That’s why we’re here. That’s what we’re here to help with.

People come out of our programs saying that they feel free again, that they’ve gotten back the excitement they had when they first started. The transformation is amazing—in their lives and in their families, as well as in their businesses.

And by the way, none of this is lost on your prospects; they get it. A prospect looks at you and says, “Do I want to do what she’s doing?” And if you seem stressed out or burned out, the answer is “No!” But when you conduct yourself in a way that is appealing, that prospect looks at you and says, “Wow! I’d love to do what she’s doing!”

It sounds like what you put people in touch with is the original promise of the business.

This business promises time freedom, be your own boss. But you know the most common thing I hear when a leader comes to me for coaching? “I feel like a hypocrite, I can’t do another conference call. Because I don’t have time freedom—I don’t have a life!”

But you can build your business in 20 hours a week—without codependency. That’s how I built my business, and that’s what we teach.

How do you envision this business ten years from now?

If I have any part of it, we will change the face of how this profession is built and perceived. Not because there’s anything wrong with the foundation, but because the way that it’s promoted is not fair to it. I want to be part of changing our business into a more professional, respectable, honorable and desirable place for people to want to be.

After my initial experiences, I thought that network marketing was full of people who lie, cheat and steal. But the truth is, that’s not network marketing—you find that in corporate life, in real estate, in the mortgage business, it’s everywhere.

What you’re describing is called “the world.”

So I figured, If you don’t like the way it is, change it.

For example, part of my mission is to teach distributors how to become debt-free. When you’re under tremendous financial pressure, it’s very difficult to recruit. But for people who have no crushing debt burden, for whom this income is purely a bonus, you can’t shut these people up!

It always used to be about “how much you can make.” We teach that it’s not about how much you make—it’s about how much you keep.

It seems there’s a stronger current in recent years toward teaching financial responsibility—less promising the moon and more fiscal common sense.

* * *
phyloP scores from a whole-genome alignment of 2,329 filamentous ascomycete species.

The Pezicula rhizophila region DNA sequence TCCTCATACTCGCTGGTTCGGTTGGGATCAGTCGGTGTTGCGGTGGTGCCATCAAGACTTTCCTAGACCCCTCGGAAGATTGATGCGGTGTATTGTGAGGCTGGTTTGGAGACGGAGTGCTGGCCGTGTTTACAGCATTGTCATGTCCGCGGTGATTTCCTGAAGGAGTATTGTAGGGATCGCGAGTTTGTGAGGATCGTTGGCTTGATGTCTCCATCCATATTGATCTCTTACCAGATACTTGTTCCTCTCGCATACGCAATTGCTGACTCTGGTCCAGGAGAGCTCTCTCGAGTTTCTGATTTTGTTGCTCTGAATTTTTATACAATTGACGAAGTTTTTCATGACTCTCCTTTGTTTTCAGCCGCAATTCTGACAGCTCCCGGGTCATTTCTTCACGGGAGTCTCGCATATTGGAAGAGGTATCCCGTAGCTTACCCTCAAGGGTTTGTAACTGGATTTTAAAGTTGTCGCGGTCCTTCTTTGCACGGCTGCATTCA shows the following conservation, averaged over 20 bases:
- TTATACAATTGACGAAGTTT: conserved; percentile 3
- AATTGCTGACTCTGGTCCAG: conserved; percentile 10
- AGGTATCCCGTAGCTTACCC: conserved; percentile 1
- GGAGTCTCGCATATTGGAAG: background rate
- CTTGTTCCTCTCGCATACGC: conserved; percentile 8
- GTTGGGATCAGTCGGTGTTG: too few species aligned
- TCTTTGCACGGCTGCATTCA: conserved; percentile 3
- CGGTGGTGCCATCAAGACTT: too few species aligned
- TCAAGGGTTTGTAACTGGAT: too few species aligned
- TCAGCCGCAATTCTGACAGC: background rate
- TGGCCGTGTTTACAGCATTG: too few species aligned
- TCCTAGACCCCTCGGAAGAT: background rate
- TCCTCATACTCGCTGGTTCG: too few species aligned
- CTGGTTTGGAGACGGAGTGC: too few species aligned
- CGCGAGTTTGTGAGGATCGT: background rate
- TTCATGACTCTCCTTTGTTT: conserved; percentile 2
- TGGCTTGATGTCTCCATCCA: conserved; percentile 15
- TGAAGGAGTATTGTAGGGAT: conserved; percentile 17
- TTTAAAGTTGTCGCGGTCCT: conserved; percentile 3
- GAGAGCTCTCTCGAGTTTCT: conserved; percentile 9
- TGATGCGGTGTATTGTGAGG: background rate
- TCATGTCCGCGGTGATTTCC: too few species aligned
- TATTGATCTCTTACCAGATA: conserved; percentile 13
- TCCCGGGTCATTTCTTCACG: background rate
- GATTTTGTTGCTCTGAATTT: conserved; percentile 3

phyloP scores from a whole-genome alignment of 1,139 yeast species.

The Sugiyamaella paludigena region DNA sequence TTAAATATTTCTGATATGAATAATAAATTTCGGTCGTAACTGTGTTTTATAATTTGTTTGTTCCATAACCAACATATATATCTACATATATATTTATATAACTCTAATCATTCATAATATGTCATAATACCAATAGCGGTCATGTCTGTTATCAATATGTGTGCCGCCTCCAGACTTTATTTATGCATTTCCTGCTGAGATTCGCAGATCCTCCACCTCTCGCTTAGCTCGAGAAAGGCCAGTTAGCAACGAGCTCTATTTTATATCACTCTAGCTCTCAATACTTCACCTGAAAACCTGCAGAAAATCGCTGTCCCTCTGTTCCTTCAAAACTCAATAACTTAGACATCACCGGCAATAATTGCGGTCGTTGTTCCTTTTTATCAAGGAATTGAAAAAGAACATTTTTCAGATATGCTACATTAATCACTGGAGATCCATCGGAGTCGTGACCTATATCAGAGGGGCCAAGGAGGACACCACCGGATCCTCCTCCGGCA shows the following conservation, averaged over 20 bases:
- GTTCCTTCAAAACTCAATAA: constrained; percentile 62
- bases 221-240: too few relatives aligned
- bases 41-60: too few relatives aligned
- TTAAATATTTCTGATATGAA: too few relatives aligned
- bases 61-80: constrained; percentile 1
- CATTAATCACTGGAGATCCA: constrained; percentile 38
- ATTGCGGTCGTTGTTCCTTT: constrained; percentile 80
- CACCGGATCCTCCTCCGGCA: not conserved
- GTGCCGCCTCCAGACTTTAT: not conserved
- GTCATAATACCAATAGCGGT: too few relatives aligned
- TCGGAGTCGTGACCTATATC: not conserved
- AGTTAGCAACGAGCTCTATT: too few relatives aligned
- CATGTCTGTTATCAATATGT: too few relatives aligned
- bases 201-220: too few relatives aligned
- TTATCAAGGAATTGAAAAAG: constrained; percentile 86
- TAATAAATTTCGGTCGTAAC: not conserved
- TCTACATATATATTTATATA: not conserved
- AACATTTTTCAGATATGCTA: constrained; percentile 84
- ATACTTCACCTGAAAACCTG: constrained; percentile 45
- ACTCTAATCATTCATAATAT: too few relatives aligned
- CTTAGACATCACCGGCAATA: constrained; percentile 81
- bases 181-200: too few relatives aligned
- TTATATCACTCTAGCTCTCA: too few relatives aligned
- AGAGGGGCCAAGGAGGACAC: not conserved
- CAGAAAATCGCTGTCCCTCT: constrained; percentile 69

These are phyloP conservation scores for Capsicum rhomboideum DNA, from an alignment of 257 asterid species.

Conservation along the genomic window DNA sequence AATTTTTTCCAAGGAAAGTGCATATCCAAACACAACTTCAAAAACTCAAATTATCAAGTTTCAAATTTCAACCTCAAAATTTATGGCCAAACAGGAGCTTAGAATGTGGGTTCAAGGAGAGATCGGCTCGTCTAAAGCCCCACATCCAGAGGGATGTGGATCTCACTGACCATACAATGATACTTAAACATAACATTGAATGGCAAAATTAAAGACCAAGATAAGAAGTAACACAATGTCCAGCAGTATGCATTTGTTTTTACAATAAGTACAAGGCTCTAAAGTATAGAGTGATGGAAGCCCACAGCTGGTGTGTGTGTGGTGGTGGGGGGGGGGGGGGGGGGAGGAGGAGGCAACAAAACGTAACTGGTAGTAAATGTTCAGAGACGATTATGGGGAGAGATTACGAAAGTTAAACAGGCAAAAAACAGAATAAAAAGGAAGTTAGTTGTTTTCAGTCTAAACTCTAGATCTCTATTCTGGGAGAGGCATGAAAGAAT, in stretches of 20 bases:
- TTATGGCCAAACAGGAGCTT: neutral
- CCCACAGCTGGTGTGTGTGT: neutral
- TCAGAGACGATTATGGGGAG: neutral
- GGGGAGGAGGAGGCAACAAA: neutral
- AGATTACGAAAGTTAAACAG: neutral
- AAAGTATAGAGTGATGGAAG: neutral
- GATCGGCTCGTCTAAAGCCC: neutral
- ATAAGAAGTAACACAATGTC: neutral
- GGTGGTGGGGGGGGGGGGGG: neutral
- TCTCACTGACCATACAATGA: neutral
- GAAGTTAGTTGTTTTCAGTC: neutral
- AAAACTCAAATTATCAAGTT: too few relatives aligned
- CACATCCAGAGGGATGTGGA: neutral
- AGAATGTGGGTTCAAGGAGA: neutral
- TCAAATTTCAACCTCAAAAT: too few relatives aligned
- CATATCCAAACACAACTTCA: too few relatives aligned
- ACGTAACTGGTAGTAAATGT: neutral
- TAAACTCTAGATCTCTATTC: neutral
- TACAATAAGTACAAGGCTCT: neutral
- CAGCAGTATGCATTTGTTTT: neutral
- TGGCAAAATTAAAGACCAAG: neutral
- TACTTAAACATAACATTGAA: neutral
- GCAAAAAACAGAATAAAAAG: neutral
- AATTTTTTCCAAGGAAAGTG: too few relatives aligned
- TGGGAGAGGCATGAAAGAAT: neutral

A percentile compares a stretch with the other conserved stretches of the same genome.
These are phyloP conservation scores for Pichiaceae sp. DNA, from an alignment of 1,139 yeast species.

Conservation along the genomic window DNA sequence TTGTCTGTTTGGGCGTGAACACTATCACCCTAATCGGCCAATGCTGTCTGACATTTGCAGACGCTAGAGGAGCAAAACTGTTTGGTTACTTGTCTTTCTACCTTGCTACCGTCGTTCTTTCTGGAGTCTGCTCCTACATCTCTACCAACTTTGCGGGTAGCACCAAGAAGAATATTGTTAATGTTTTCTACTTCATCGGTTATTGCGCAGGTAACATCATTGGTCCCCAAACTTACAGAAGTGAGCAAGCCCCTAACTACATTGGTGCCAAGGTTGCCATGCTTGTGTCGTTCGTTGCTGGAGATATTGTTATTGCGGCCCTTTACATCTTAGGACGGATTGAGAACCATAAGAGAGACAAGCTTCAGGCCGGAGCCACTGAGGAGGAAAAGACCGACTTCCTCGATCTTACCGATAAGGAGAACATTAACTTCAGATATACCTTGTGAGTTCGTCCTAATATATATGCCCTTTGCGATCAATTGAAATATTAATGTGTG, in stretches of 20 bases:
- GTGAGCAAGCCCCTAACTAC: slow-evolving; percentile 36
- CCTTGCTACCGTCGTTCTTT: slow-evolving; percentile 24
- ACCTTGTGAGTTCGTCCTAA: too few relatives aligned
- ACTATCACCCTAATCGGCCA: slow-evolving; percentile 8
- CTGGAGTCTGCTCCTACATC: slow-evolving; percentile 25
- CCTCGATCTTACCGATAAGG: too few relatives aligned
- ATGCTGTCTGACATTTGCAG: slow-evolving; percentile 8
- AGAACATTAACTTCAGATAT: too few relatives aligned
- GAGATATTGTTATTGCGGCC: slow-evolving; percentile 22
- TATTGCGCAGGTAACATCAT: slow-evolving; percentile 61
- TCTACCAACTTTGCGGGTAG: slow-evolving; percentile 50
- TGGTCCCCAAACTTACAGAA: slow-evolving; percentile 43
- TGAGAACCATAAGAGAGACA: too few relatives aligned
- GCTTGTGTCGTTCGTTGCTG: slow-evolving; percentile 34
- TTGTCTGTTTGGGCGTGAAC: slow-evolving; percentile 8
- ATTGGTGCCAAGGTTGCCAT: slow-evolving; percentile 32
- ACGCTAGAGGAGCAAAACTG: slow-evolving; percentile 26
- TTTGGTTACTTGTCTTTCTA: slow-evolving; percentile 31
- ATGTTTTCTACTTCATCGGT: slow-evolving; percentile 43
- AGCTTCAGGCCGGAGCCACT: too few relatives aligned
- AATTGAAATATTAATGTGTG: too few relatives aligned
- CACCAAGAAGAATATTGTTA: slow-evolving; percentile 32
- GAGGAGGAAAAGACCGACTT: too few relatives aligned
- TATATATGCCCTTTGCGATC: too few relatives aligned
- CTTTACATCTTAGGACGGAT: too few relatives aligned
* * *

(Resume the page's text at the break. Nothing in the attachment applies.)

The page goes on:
I was one of those kids in the 90s who hadn’t a clue about that—I made my first million by the time I was 23 and spent every last red cent of it! And I still see leaders who live in big fancy houses with big fancy house payments, people who got into this business to get out of debt but instead went further into debt.

But yes, overall I believe there is that current, and I want to be part of furthering that awareness. I want to be part of a revolution of people getting out of debt and of promoting this business in the way it should be, in an honest, honorable, respectful way.

Your teaching seems to focus on two aspects: the professional skills—here’s how the business works; and the life skills—how to conduct yourself responsibly so that your life works.

Training needs to provide two things: skill and belief.

If you lack in belief, as I did when I started, we’ll impart that to you and help you discover the things that are stopping you from believing. And good training also improves your skills.

The marketplace pays for value. What determines your value is the level of skill you have. This doesn’t apply just to doctors and lawyers and software designers, it applies to every profession. Look at two hair salons: one deals with the blue hair industry, all the tiny little white perms. They have never gone back to school to improve their skills. At the other salon, they’re charging $80 or $90 for a haircut. Why? Because they have advanced their skill to a professional level—and they’re being paid for what they know and what they can do.

And we’re no different.

Not at all. There’s a big difference in our business between the amateurs and the professionals. The professionals have gained a skill set and a belief set that exists at a professional level; therefore, they earn a professional level of income.

You’re not born with these; this is a function of training. I’ve seen everyday, average people like me who were blue collar or even less, learn to adopt these beliefs and skills. I mean, I was a homeless woman! If a homeless woman with no skills and no belief can learn those skills and those beliefs and put them into practice here, then anyone can.

This profession gave me the chance to become so much more than anyone in my family had ever even tried to become. I love this profession and I’m proud of it; I’ve helped people make fortunes here. But too often, we present ourselves in a way that makes other people look askance at us.

I am on a mission to professionalize it and help it represent itself the way it should be represented—the way it deserves to be represented—because of all the millions of lives it has so powerfully and positively affected.